“The road to your dreams is sometimes dark, and it’s sometimes magical, but The Wizard of Oz had one thing right: It’s ultimately about the journey and the characters who accompany you in it, not about the destination.” Kelly Cutrone

*”Tribes” and “group of friends” are not the same thing, as they fulfill different roles. You can be friends with people not in your tribe, and tribe members may not be your friends.


“Always do what you are afraid to do.” ― Ralph Waldo Emerson

Smaug, from Wikipedia

The image of Smaug found in my copy of The Hobbit, borrowed from Wikipedia.

If you know The Hobbit, then this tale will sound familiar. Over the past couple of weeks, I’ve been led on an adventure–several, actually–where I found myself doing and saying things altogether unexpected. I was plucked from my comfortable seat beside the fire (where I was, of course, enjoying second breakfast) to go on a crusade against dragons. I didn’t go looking for this trouble, mind you; it found me. But, like Bilbo Baggins, I turned out better for it in the end.

Ok, maybe the title of this post is a little misleading. I don’t mean Smaug-type real dragons. I mean the metaphorical kind: things that scare the crap out of me and make me wish I had a magical ring that lets me disappear. But instead of running from these things, I picked up my sword and waved it around at them.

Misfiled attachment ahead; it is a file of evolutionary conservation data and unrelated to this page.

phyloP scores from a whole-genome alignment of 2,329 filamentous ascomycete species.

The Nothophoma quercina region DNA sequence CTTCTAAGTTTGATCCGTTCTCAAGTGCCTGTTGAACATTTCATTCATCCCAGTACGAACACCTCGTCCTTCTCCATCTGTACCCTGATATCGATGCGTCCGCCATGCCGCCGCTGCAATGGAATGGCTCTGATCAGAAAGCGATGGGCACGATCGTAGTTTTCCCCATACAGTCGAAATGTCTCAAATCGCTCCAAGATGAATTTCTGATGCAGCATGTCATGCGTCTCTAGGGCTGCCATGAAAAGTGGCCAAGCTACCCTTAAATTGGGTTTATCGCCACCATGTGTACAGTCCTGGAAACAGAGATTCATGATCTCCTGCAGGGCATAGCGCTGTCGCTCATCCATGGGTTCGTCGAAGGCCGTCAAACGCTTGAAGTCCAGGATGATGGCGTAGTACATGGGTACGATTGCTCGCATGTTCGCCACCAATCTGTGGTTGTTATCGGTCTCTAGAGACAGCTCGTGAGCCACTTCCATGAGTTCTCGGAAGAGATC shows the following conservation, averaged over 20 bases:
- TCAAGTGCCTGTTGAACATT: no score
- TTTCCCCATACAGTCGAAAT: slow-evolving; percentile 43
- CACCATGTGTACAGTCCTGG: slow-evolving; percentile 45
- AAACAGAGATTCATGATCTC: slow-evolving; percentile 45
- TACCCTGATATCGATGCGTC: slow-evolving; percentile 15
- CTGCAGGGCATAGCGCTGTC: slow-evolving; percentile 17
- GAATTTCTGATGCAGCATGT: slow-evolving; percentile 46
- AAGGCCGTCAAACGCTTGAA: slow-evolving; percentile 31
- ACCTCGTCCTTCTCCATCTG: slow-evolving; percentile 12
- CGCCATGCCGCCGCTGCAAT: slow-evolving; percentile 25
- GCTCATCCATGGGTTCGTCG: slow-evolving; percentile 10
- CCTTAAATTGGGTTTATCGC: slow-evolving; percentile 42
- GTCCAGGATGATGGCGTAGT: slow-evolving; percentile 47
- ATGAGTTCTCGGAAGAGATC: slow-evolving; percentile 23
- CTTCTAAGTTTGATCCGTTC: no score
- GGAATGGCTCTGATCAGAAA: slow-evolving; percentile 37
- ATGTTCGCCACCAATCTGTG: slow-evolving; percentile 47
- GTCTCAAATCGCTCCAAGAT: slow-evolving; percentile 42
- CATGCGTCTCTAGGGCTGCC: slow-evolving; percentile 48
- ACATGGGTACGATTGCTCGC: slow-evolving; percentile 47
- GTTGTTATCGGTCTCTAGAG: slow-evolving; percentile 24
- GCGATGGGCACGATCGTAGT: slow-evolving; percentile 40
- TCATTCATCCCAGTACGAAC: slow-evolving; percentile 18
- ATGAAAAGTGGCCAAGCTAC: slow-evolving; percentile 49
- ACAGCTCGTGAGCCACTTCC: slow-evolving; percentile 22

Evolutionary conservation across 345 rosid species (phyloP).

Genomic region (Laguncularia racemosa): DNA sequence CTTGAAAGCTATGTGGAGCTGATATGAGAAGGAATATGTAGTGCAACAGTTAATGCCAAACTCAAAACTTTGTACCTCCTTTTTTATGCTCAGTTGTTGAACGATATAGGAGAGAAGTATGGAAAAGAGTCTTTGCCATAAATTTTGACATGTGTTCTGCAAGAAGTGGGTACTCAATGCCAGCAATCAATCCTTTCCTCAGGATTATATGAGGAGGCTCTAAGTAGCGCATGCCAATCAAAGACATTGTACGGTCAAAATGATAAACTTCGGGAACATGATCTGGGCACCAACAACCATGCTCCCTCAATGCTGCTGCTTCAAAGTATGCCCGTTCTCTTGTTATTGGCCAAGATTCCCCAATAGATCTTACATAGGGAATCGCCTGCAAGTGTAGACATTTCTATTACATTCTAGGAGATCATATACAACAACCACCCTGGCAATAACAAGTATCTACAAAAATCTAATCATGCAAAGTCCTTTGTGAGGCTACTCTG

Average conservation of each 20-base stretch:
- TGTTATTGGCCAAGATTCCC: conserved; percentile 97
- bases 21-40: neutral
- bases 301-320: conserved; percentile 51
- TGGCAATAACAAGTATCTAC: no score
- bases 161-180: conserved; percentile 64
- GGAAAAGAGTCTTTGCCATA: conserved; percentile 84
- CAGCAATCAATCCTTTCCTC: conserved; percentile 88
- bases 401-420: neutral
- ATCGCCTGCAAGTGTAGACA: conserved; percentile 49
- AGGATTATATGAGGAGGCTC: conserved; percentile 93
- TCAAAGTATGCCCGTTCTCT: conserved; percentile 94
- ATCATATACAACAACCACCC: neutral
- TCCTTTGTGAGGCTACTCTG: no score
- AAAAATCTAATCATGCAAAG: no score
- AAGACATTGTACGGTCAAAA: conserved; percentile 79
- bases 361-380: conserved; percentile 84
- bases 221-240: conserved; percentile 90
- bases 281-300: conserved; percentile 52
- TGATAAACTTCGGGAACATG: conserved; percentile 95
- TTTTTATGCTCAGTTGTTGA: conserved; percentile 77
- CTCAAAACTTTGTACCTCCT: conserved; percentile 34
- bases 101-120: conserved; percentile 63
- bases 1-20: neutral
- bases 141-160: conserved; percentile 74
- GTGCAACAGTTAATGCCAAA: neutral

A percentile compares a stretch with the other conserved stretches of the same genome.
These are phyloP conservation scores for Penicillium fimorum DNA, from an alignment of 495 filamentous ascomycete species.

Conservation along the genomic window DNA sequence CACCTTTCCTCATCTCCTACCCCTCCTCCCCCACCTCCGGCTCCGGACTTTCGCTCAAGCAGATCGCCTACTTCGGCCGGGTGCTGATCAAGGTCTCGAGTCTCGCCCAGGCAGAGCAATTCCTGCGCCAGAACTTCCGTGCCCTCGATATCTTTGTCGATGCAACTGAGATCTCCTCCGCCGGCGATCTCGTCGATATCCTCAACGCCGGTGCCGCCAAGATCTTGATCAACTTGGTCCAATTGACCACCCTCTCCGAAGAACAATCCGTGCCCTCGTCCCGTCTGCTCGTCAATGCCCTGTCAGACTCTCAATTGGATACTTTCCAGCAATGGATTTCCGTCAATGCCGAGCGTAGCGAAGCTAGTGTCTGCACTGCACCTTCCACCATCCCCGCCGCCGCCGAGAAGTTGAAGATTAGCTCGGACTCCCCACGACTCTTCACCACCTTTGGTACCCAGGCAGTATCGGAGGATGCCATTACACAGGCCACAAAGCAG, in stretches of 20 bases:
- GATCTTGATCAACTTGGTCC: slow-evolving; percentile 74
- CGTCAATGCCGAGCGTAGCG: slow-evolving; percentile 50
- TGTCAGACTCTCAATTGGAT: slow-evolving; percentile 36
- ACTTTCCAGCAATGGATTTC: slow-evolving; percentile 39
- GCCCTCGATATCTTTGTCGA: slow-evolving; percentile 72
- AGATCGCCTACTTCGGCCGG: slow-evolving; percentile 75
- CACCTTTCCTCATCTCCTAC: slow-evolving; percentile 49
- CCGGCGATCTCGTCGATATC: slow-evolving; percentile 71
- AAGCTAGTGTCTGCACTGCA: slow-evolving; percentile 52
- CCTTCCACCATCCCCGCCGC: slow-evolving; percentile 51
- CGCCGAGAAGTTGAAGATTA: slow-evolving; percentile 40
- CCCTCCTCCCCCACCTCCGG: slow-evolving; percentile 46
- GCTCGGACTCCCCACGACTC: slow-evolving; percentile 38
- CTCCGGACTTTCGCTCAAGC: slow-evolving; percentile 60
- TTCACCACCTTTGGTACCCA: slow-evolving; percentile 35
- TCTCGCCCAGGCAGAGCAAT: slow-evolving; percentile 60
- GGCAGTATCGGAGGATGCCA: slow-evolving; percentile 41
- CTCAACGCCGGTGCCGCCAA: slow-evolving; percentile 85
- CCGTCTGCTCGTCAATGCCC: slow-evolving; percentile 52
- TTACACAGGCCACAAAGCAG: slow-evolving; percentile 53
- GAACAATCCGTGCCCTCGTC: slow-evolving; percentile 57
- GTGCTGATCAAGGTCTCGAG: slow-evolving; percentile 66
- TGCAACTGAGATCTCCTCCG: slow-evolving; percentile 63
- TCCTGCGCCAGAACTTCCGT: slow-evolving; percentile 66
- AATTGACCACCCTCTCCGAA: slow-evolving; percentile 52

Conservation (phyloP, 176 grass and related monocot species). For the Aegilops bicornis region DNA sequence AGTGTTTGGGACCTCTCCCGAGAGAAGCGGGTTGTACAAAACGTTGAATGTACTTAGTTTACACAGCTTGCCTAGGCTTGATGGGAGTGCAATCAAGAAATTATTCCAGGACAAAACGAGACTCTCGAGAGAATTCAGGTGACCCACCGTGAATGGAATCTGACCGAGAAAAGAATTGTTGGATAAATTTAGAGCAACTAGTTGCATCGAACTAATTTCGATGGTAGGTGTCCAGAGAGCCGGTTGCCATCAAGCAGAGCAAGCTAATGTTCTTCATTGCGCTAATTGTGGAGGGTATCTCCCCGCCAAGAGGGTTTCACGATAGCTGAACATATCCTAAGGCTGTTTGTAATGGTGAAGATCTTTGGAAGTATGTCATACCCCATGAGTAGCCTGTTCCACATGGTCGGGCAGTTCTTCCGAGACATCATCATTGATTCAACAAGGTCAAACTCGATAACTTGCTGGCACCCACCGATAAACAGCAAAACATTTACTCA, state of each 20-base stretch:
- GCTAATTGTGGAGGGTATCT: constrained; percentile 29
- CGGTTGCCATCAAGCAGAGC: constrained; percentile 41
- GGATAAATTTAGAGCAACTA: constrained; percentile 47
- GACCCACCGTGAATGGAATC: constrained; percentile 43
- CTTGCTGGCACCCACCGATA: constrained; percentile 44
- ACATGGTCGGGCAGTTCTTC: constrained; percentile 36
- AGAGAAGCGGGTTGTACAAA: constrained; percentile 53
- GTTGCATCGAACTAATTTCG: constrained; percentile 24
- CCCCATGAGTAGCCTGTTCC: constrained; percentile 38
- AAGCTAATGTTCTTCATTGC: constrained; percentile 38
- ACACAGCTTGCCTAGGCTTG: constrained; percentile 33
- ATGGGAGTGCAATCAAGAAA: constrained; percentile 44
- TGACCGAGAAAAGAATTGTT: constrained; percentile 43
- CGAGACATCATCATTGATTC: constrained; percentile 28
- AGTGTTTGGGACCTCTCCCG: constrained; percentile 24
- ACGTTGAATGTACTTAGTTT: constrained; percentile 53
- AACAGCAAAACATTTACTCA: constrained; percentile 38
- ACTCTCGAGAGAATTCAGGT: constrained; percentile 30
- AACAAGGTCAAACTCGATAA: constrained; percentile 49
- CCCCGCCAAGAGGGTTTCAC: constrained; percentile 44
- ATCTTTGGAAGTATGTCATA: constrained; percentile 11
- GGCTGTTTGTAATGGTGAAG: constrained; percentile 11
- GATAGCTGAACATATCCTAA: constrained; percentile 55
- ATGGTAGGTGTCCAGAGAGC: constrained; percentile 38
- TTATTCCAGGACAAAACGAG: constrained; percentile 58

The crusade wasn’t always pretty. I lost my footing a couple of times, thought for sure my hair had been singed off, and even felt downright nauseated a time or two. But damn it, I did it: I became a dragonslayer!

Here’s what I’ve learned about conquering dragons:

What constitutes as a large dragon for me may not be so big for someone else. And that’s ok. The more dragons we conquer, the smaller they may seem in comparison. For someone who has been slaying dragons for a while, mine may seem more like lizards. But that doesn’t diminish them in my eyes nor does it detract from the sweet sense of victory I feel once I’ve conquered one.

Not all dragons breathe fire. I grappled with one last week that displayed a mirror-like substance instead of flames. Now the fire may sound worse, but I assure you, what I saw reflected in the mirror was pretty painful. Let’s just say that Bilbo’s lesson equaled my own.

One size sword does not fit all. In fact, some dragons cannot be conquered by the blade at all. Each dragon is unique and must be handled accordingly. What does that mean? A whole lot of patience and sussing things out. Use what you’ve got, and always trust your gut.

Some dragons really do guard treasure. I’m not saying every dragon you slay will yield copious riches and jewels. What I am saying is that sometimes dragons get in the way of other stuff–important stuff like personal relationships, business relationships, opportunities, how we spend our time, and more. And if you’re anything like me, these things are the treasures in life.

Not all dragons are made for conquering. Sometimes, you have to sheathe your sword and just run the other way. Tackling dragons takes effort and time. If investing these two things doesn’t translate into some sort of benefit–if this dragon is simply a soul-sucking energy vortex–it may be best to put the sword down. Recognizing and distancing yourself from these types of dragons is a feat of its own.

Conquering dragons is addictive. Once you start overcoming these scaly obstacles, you’ll feel so good, so empowered that it will be difficult to stop. But should you find yourself fearfully faced with a formidable foe of a dragon, remember the words of the great dragonologist JRR Tolkien: “It is not the strength of the body that counts, but the strength of the spirit.”